Decision time: did habitual liar Boris tell some lies? It’s going to be tense

Marina Hyde

One last heave – in all senses of the word – for Boris Johnson, Britain’s worst ex, who tomorrow flops himself out in front of the privileges committee and asks it to consider an auto-satirical question: did the foremost British liar of the age tell a lie? If you want a sense of our self-respect as a nation, an entire parliamentary investigation has spent 10 months gathering evidence on that question, while £220,000 and rising has been spent by the taxpayer on Johnson’s legal defence. It is, let’s face it, a long way to go to reach the conclusion, “Lol of course he told a lie – it’s BORIS JOHNSON?!?!?!?!?”
Strip away the incidental details of this latest adventure in a career of turbo-fibbing and you are faced with a reality as old as bullshit itself. Johnson, who last told the truth during the Reagan administration – and then only accidentally – has somehow got the government to fund state-of-the-art lawyers to prove he wasn’t aware of parties happening in his own house, attended by his own self, against his own rules, and in at least one case against his own laws, having gone on telly every single night to tell people that compliance to the letter of said rules and laws was a matter of life and death. Please bear this in mind if you tune in to his appearance tomorrow afternoon, along with the question: does our country have a path to dignity? Because this ain’t it.
Wednesday’s spectacle in the bollocksseum promises to be yet another poignantly belated cautionary tale. Most sightings of Johnson since he was dragged out of office have served as a sobering reminder that – having been politically roofied by him – this really was the man we let be prime minister for three years. Despite raking in millions in the past few months, Johnson still dresses like he buys his outfits in 10kg sacks printed with the words ASSORTED CLOTHES. Far from being winsome, the famous hair increasingly tends toward the “specialist” end of the unkempt spectrum. As he runs down his sixth decade, Johnson is one pair of Reactolite glasses short of looking like something off the beast wing at HMP Full Sutton. Having submitted his supposedly “explosive” defence dossier yesterday, 48 hours before his scheduled appearance, the ex PM and his team were outraged that it wasn’t rushed immediately into publication by the privileges committee – the sort of affront that gives off huge Norma Desmond energy. Our star has simply failed to grasp that he isn’t in the priority lane any more, and that people will get around to him when they get around to him, and not before.
That hotly defensive defence dossier has now been published, and the overwhelming feeling is … stop whining and wanging on and weaselling out. You were the actual prime minister – man up. Johnson has lied so much and for so long and in such varied arenas that he presumably doesn’t even know he’s doing it any more. In many ways, the true disappointment is that his lawyer, David Pannick, has not advised him to go with a plea of diminished responsibility. Admittedly, Johnson’s delusions are shared, albeit by fewer and fewer people. There remains a rump Westminster fandom that still believes there’s a superior version of his prime ministership back there, if only the suits would release it – a sort of Snyder cut of governing. There isn’t. We all lived through the reality. Though significantly dwindled in number, these fans are no less toxic than they were. You might have noted one of them pre-emptively referring to Wednesday’s hearing as an “organised lynching” – a way of putting it that suggests we can look forward to Nadine Dorries storming the committee room while singing Strange Fruit.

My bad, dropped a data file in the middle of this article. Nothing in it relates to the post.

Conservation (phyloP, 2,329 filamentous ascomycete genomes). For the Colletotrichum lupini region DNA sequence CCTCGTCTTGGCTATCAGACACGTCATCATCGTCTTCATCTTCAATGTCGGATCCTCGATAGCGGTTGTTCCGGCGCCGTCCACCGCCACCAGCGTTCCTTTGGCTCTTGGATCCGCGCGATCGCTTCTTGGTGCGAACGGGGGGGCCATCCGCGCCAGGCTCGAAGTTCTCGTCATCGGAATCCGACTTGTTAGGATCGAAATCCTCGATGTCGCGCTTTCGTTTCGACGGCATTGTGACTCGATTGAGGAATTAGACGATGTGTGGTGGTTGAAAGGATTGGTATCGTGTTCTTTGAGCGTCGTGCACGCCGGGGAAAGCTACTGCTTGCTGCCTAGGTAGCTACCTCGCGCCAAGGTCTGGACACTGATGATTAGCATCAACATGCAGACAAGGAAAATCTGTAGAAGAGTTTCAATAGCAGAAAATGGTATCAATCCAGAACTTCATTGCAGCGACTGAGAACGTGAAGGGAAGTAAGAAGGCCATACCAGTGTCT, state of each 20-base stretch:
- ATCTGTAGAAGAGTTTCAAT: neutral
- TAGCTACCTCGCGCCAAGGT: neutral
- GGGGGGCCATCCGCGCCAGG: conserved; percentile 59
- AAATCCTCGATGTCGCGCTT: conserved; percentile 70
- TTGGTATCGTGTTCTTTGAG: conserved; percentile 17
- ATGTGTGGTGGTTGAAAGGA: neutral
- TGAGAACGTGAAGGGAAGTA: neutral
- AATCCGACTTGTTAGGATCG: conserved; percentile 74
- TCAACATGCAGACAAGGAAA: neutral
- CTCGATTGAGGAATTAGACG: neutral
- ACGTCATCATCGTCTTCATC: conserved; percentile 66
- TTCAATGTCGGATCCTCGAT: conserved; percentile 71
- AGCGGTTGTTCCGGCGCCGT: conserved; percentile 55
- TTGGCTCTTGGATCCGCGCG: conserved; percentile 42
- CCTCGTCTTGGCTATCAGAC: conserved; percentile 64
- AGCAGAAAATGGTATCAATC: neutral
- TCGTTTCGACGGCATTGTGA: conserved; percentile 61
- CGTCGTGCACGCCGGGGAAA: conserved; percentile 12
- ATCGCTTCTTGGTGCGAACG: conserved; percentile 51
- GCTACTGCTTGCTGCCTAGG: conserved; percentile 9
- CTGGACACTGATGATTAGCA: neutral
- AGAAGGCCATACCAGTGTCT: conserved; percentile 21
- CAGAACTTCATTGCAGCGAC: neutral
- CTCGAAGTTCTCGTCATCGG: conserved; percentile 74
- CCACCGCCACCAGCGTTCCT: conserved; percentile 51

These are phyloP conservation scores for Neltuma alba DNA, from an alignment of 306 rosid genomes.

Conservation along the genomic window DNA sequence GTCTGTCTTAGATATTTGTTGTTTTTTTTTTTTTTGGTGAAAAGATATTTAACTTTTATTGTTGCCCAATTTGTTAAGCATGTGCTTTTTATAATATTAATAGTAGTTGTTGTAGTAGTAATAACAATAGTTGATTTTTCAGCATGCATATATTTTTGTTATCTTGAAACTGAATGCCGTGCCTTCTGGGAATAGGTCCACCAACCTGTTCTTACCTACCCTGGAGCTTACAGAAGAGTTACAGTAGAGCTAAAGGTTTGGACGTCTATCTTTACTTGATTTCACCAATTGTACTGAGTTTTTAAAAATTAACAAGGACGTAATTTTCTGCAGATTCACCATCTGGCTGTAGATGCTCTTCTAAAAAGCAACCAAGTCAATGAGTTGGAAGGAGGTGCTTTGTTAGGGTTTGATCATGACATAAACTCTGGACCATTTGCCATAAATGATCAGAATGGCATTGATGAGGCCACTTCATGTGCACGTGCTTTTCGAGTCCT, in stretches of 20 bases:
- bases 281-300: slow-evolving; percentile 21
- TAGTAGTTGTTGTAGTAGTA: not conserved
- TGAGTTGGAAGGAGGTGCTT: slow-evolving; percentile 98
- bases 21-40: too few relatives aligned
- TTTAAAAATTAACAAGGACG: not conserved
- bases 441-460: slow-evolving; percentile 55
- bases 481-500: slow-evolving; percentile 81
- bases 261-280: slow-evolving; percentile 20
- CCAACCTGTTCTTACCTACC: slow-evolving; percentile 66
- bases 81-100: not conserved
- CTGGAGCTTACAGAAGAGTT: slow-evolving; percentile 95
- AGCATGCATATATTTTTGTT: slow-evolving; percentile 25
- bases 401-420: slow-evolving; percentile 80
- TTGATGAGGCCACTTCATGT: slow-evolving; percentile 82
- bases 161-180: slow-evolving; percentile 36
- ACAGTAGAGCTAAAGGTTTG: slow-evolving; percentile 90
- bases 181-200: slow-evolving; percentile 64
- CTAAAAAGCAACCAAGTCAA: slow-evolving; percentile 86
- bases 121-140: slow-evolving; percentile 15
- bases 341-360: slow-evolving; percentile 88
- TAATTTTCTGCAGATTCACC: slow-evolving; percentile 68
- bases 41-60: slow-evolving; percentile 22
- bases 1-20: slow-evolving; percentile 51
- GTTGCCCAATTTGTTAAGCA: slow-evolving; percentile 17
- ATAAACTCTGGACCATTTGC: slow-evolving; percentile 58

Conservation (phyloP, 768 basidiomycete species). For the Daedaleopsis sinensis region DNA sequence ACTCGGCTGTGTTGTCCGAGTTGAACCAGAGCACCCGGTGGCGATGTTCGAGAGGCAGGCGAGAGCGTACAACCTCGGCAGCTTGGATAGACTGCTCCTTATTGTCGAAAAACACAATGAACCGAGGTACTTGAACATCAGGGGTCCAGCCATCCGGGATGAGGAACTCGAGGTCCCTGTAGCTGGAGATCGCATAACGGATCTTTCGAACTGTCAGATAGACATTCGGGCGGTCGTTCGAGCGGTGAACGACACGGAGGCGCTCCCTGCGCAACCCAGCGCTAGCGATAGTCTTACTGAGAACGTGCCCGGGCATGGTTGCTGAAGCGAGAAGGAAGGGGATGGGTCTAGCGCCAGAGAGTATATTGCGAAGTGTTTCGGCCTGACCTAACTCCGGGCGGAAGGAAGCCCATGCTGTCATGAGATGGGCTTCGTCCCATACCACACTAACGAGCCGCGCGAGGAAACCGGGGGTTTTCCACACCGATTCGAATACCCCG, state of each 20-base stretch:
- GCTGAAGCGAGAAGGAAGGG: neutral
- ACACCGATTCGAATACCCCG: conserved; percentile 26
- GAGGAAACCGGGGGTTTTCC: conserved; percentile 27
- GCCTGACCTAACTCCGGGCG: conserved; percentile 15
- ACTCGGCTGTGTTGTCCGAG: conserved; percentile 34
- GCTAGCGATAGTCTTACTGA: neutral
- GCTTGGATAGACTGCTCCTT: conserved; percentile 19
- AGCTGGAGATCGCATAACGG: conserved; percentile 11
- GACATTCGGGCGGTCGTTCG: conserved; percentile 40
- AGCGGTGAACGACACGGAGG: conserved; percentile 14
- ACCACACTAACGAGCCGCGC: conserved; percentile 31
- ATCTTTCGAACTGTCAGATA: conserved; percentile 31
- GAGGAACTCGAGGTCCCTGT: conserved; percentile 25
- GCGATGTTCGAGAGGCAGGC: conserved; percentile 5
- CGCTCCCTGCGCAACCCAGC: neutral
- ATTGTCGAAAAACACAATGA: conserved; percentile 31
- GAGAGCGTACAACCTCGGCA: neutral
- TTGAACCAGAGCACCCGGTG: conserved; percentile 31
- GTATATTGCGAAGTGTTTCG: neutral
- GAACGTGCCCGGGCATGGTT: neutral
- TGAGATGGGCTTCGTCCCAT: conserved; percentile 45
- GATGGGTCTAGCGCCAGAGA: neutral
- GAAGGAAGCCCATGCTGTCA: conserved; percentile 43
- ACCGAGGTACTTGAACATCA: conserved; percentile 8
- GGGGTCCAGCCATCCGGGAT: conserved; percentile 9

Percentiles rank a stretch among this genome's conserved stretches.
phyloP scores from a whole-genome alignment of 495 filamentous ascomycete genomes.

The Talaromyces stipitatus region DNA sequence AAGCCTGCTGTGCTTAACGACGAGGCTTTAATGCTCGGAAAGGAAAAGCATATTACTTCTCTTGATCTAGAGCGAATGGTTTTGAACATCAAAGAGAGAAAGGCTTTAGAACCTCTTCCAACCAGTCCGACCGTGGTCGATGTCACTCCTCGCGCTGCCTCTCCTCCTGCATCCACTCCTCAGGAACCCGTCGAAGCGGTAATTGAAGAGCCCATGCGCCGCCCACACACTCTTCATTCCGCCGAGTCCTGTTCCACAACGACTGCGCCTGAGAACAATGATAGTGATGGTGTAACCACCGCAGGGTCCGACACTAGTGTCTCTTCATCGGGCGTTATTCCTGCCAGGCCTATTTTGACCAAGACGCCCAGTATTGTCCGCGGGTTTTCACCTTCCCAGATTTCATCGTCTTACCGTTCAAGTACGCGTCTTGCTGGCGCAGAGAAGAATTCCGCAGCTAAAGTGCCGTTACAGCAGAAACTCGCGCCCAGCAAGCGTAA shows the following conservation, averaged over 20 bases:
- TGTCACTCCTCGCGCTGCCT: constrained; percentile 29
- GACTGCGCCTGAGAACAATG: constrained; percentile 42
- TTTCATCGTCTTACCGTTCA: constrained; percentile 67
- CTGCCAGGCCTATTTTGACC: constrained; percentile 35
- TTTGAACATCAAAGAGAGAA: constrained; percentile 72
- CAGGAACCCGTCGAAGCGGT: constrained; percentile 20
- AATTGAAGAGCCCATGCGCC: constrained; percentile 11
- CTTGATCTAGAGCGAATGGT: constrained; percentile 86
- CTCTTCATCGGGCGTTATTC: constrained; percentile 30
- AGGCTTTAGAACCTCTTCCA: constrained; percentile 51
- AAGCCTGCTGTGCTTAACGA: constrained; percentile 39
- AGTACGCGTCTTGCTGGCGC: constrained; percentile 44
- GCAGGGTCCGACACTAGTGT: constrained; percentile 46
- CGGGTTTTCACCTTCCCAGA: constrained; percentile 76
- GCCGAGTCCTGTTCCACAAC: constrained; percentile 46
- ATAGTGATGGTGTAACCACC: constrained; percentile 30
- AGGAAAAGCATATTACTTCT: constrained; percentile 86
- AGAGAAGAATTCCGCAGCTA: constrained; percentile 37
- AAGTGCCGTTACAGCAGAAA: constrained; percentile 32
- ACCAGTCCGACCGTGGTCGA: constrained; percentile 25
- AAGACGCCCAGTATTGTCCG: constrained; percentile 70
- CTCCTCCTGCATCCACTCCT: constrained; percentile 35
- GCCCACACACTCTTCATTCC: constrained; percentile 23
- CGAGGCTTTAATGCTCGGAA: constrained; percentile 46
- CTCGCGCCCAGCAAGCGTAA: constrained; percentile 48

Naturally, anyone can see why Johnson’s sense that his political career is not yet over remains so incredibly powerful – it is, quite simply, the only thing in which he has ever truly believed. You know this hearing really matters to him because he isn’t even on holiday for it. Do recall that last October’s fall of Liz Truss was the only time in his entire political career that Johnson returned home from holiday for a crisis – and how telling that it was a crisis in someone else’s leadership, and consequently an opportunity for him. As London mayor, he carried on with his American road trip while his city rioted. As prime minister, he skipped multiple Cobra meetings at the start of Covid to focus on his Shakespeare book/divorce/lack of focus. Later, he couldn’t be arsed returning from some Scottish yurt-based break to deal with the exams crisis. So tomorrow’s date-with-destiny exposes the tragically serious reality that the clown act seeks to keep hidden – he is still in pursuit of the only job in which he has ever made sense to himself. And yet, this pursuit feels decidedly doomed these days, vibes-wise. Whereas last October a comeback seemed at least a possibility (however lunatic), Johnson now feels inescapably yesterday’s man. You can’t quite put your finger on exactly why, but the air has gone out of it all. Of course, he’ll have his closeup tomorrow, and his memoirs will give him a few more when they’re published. But the phrase that was always used to give him licence – “that’s just Boris” – now sounds bored and dismissive. Oh, that’s just Boris. That’s just Boris, just another clapped-out warlord living in Knightsbridge, trying to make his father a consul or give a horse a peerage or something. You know what he’s like – and the caravan has moved on.
The Guardian